Current Data Scientist Craze Can’t Last
Randy Bean
NewVantage Partners

Randy Bean is an industry thought-leader and author, and CEO of NewVantage Partners, a strategic advisory and management consulting firm which he founded in 2001.  He is a contributor to Forbes, Harvard Business Review, MIT Sloan Management Review, and The Wall Street Journal.   

This article is by Featured Blogger Randy Bean from his LinkedIn page. Republished with the author’s permission.

It was not quite a decade ago that I received a most interesting invitation from a friend and colleague of many year’s past. He had recently been appointed to the position of Assistant Secretary of Defense for Research and Engineering, and in his new role, had responsibility for how the Department of Defense would leverage ‘Big Data’ to strengthen the nation’s military capabilities. 

Part of his mandate was to understand how data and analytics could be used to more effectively deploy military resources, understand enemy movements, and pinpoint military actions with greater accuracy based on the abundance of data available to the Pentagon. There was one hitch, however. As the roomful of military leadership pointed out to me, “We spend 80% of our efforts on data preparation, not on analysis and execution. We are hoping you will educate us on how private industry has successfully addressed this challenge”. 

I am afraid that my answers disappointed them, or perhaps it relieved them, to understand that the data challenges they faced were common across the private sector too. In fact, leading corporations have struggled with issues of poor data quality, scattered data sources, and the challenges of data preparation for decades. It is against this backdrop that the data industry has undertaker major investments within the past decade to tackle the challenges of data preparation — to enable analysts and business decision makers to access their data with greater accuracy, greater confidence, and more effective results.

In recent years, firms like Trifacta have emerged to assist corporate clients in transforming raw data so that it becomes “analysis-ready”. Trifacta lightheartedly describes their focus as “janitorial work”, but the results are important and mission critical, as firms need quality data to ensure accurate business analysis and execution. The Trifacta approach engages business analysts — who know their data best — in the data preparation process using tools designed to discover, structure, clean, enrich, and optimize their data assets to drive business value. Trifacta is also employing Artificial Intelligence (AI) and machine learning capabilities to guide users in order to accelerate business insights and achieve faster results.

I recently spoke to one of Trifacta’s financial services clients about their success. ABN AMRO is a Dutch bank founded in 1765 and headquartered in Amsterdam with global offices. At its peak, prior to the financial crisis of 2008-2009, ABN AMRO was the 8th largest bank in Europe, 15th largest worldwide, and operated in 63 countries. Today, ABN AMRO remains a leading European financial institution.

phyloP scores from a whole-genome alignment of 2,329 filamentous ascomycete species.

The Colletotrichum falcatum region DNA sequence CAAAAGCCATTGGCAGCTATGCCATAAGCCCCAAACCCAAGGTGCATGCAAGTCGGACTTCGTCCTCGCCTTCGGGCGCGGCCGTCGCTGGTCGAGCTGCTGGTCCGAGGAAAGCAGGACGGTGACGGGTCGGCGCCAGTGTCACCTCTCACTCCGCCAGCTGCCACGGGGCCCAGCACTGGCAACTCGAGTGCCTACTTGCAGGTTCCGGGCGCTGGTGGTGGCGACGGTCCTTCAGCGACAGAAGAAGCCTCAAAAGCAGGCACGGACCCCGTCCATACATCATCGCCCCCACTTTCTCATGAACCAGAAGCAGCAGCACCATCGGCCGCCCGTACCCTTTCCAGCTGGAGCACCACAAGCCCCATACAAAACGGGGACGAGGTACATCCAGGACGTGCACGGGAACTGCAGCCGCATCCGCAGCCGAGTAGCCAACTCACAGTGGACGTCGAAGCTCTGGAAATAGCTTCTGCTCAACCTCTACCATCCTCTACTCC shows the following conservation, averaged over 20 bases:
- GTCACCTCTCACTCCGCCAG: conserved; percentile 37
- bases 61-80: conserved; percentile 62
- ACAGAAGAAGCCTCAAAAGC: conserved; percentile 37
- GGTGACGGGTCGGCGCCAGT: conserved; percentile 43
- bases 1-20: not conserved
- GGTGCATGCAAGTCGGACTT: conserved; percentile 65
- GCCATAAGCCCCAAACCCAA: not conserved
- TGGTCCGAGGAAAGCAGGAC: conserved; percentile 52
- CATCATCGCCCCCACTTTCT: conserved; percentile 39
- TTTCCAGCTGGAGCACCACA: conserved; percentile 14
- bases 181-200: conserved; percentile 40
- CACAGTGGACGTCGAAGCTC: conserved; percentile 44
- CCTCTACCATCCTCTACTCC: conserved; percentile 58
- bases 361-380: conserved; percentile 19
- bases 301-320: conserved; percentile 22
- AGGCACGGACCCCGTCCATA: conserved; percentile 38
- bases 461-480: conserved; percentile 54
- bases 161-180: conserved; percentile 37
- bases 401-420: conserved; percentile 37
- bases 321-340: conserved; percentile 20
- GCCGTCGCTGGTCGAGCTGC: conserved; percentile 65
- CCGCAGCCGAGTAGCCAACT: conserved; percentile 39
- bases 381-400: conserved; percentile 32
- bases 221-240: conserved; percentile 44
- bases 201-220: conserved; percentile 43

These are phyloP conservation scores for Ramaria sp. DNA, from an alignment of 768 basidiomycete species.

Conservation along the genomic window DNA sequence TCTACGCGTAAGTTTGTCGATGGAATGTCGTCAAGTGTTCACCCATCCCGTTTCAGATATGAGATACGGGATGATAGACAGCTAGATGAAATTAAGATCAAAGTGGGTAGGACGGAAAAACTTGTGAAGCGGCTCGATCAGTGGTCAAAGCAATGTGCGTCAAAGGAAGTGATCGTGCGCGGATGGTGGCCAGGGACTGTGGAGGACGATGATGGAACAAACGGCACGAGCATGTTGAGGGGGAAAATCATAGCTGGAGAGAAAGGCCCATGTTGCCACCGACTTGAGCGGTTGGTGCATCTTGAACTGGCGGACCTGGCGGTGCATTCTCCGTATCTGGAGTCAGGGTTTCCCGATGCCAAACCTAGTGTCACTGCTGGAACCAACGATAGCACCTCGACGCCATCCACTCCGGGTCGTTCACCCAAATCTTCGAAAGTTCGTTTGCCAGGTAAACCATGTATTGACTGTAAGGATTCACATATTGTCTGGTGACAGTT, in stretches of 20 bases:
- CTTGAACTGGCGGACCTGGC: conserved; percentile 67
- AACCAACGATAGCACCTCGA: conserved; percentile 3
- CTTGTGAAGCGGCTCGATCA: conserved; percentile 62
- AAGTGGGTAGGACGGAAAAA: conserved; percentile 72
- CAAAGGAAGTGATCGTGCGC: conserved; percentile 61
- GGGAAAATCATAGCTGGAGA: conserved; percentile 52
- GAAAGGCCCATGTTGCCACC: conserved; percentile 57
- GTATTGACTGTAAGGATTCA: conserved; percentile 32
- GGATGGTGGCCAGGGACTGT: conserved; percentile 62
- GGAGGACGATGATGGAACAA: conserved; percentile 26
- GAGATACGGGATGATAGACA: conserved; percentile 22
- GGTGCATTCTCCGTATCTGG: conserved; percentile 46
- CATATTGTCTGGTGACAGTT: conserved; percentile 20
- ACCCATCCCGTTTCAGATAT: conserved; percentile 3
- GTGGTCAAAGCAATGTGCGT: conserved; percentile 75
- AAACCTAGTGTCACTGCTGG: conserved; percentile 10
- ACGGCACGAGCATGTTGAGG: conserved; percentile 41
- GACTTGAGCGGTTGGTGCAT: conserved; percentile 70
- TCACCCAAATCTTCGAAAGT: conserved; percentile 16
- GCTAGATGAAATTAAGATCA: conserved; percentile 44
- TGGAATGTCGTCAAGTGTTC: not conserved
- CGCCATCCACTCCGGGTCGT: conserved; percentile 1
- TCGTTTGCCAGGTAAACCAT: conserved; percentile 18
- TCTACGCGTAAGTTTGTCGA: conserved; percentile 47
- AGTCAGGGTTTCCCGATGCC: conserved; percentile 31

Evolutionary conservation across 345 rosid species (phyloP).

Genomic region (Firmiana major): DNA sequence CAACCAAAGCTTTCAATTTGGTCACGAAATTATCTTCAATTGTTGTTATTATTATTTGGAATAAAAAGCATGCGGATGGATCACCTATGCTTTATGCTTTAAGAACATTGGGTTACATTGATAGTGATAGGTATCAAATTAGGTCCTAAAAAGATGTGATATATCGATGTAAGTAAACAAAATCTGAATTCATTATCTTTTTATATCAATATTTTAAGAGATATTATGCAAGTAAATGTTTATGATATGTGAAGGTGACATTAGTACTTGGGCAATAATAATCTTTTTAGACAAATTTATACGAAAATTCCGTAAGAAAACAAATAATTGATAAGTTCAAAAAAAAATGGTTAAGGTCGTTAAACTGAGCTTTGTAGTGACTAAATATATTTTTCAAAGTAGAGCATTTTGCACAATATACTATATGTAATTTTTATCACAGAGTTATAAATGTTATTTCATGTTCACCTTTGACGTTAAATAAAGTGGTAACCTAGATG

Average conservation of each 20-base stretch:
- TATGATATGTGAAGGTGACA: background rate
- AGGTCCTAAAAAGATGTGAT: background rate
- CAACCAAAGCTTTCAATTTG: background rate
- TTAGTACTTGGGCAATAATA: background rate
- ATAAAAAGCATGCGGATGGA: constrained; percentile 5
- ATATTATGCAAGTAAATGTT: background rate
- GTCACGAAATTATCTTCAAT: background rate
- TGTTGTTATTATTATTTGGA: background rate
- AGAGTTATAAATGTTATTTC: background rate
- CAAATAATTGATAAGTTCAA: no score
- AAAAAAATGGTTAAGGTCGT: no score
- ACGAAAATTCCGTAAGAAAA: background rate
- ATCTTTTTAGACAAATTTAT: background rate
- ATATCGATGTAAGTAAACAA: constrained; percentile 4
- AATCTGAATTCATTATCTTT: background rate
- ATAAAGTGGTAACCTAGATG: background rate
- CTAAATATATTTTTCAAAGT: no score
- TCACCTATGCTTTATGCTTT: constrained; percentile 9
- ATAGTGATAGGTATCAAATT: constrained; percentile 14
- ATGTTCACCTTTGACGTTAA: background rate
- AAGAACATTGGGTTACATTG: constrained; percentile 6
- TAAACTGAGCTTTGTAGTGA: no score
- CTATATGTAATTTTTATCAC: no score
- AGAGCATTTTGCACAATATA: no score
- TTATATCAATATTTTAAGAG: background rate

Marcel Kramer is Head of Data Engineering at ABM AMRO and in this capacity is mandated with advancing data and machine learning engineering practices throughout the firm. Kramer explains, “ABN AMRO uses data as a key asset to further reinvent the customer experience, accelerate the sustainability shift, and optimize our processes around compliance and regulations”.  Noting the business benefits resulting from improved data quality, Kramer comments, “The better the quality of data and the easier it is to access the data, the time-to-market greatly improves and instantly contributes to your corporate goals”.

ABN AMRO has deployed Trifacta in support of its modern data distribution architecture and Cloud-centric platform strategy. ABN AMRO’s Kramer observes, “Tools such as Trifacta help make our business significantly faster in discovering the value they can create with data”. He notes that this enables business constituents to take greater ownership of critical data elements, which provides a foundation for greater dialogue between data owners and data consumers. One way this is realized is by abbreviating the delivery cycle through reducing the need for IT specialists, often referred to as “democratizing the data”.

In addition to the obvious customer benefits, the new data architecture is fully compliant with General Data Protection Regulation (GDPR) requirements. Kramer notes, “Trifacta has an approach called ‘Predictive Transformation’, that allows the user to explore and clean up their data”. The result is that non-technical users can now do more with their data, as they are guided through a process using intelligent suggestions powered by machine learning.

Like so many organizations with legacy IT systems, ABN AMRO has been dependent upon centralized data warehouses. In their new data distribution architecture, ABN AMRO makes raw data easily and securely accessible. Kramer concludes, “Trifacta allows business users to easily and swiftly wrangle this data so that combinations of data lead to new insights about our customers”. Today, ABN AMRO is building a data marketplace where each user of data can find relevant data sources, understand the data, and easily create analytics projects resulting in measurable business outcomes.